The Players Championship

Coordinates: 30°11′53″N 81°23′38″W / 30.198°N 81.394°W / 30.198; -81.394
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The Players Championship
Tournament information
LocationPonte Vedra Beach, Florida
Course(s)TPC at Sawgrass
(Stadium Course)
Length7,189 yards (6,574 m)[1]
Tour(s)PGA Tour
FormatStroke play
Prize fundUS$25,000,000
Month playedMarch
Tournament record score
Aggregate264 Greg Norman (1994)
To par−24 as above
Current champion
United States Scottie Scheffler
2024 Players Championship
Location map
TPC Sawgrass is located in the United States
TPC Sawgrass
TPC Sawgrass
Location in the United States
TPC Sawgrass is located in Florida
TPC Sawgrass
TPC Sawgrass
Location in Florida

The Players Championship (commonly known as simply The Players, stylized by the PGA Tour as The PLAYERS Championship) is an annual golf tournament on the PGA Tour. Originally known as the Tournament Players Championship, it began in 1974.[2] The Players Championship at one point offered the highest purse of any tournament in golf (from $12.5 million in 2019 up to $25 million in 2023).[3][4] The field usually includes the top 50 players in the world rankings, but, unlike the major championships, it is owned by the PGA Tour and not an official event on other tours.

Despite not being a major, it has been promoted as such by the tour, dubbed the fifth major,[5] and is often regarded as the next most prestigious tournament in golf. This is because of the characteristics it shares with the majors, such as the high class field and its large purse. It also has a renowned host course in Ponte Vedra Beach, Florida (the TPC at Sawgrass Stadium Course at which the tournament has been played since 1982, home of the iconic par-3 No. 17 "Island Green").[6][7]


As of 2023, the victor receives $4.5 million, the winner's share (18%) of the largest purse in golf ($25 million),[8] and receives 80 points towards his world ranking, the largest share aside from the majors, for which winners earn 100 points. For comparison, the winners of other leading tournaments receive between 65 and 70 points.[9]

The winner also receives a five-year exemption on the PGA Tour (formerly ten years),[10] a three-year invitation to the Masters Tournament, and three-year exemptions for the U.S. Open, The Open Championship, and the PGA Championship. The winner earns 600 FedEx Cup points, if a PGA Tour member.


The field consists of 144 players consisting of the following criteria:

  1. Winners of PGA Tour events since last Players
  2. Top 125 from previous season's FedEx Cup points list
  3. Top 125 (medical)
  4. Major champions from the past five years
  5. Players Championship winners from the past five years
  6. The Tour Championship winners from the past three years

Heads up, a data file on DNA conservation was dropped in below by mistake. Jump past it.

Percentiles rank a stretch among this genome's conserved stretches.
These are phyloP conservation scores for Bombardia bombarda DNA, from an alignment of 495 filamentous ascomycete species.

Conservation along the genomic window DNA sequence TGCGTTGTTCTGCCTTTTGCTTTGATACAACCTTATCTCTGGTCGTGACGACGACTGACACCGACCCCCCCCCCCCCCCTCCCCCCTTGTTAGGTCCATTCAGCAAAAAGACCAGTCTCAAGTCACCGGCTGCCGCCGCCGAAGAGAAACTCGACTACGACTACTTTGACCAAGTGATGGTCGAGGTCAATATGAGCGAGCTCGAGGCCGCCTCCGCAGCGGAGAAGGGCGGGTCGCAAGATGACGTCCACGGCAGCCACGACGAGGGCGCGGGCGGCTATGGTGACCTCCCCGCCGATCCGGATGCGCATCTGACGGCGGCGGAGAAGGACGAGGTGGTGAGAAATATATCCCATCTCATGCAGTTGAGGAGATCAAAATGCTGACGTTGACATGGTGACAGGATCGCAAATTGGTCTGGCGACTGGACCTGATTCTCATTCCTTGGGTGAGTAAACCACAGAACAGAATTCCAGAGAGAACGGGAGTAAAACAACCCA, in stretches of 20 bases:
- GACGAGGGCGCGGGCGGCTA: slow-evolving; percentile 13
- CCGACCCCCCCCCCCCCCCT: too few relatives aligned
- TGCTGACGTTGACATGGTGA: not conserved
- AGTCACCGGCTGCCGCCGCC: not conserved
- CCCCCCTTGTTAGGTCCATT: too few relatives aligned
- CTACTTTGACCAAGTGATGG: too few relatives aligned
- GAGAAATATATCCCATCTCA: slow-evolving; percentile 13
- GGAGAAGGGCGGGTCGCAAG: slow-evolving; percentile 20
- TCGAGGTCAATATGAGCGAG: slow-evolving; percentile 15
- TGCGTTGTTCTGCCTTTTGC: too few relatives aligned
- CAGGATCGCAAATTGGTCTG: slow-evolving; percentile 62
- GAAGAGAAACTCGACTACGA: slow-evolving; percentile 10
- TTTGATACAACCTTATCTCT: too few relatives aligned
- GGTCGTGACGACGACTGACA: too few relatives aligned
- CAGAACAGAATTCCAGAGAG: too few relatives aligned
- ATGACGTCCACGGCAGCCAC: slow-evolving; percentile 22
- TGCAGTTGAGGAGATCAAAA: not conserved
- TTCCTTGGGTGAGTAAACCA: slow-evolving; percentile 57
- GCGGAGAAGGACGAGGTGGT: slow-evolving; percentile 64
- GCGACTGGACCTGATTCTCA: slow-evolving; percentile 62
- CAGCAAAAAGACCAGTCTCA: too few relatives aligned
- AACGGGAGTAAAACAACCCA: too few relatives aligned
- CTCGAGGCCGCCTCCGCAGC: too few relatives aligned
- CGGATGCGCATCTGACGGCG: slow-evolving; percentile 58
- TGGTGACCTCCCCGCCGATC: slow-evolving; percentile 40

7. World Golf Championship winners from the past three years
  8. Memorial Tournament, Arnold Palmer Invitational and Genesis Invitational winners from the past three years
  9. Top 50 from the Official World Golf Ranking
  10. Senior Players Championship champion from prior year
  11. Korn Ferry Tour money leader from prior season
  12. Money leader during the Korn Ferry Tour Finals, if not the regular-season money leader
  13. Top 10 current year FedEx Cup points leaders
  14. Remaining positions and alternates filled from the current season FedEx Cup standings


The Players Championship was conceived by the PGA Tour commissioner Deane Beman; the inaugural event in 1974 was played at Atlanta Country Club in Marietta, Georgia, concluding on Labor Day weekend in early September.[2] It moved to Texas in 1975, at the Colonial Country Club in Fort Worth in August, and then to south Florida in 1976 at Inverrary Country Club in Lauderhill, at its East Course in late February.[11] In these first three years the event replaced existing events, the Atlanta Classic in 1974, the Colonial National Invitational in 1975 and the Jackie Gleason-Inverrary Classic in 1976, which each returned to the schedule the following year.[12][13]

In 1976 the PGA Tour agreed a multi-year deal to play the event up the coast at Sawgrass Country Club in Ponte Vedra Beach in mid-March, beginning in 1977.[14][15] Since 1982,[16][17] it has been played across the road to the west, at the Stadium Course at TPC at Sawgrass.[7] The word "Tournament" was dropped from the title following the 1987 event.

Following the 2006 event, the course underwent a major renovation, which received very positive reviews from the players in 2007. Included in the renovation was a new 77,000-square-foot (7,150 m2) Mediterranean Revival-style clubhouse.

The 2020 Players Championship was cancelled due to the COVID-19 pandemic.[18]

Six players have won The Players and a major championship in the same calendar year: Jack Nicklaus (1978, Open), Hal Sutton (1983, PGA), Tiger Woods (2001, Masters), Martin Kaymer (2014, U.S. Open), Cameron Smith (2022, Open), and Scottie Scheffler (2024, Masters).

Move to May[edit]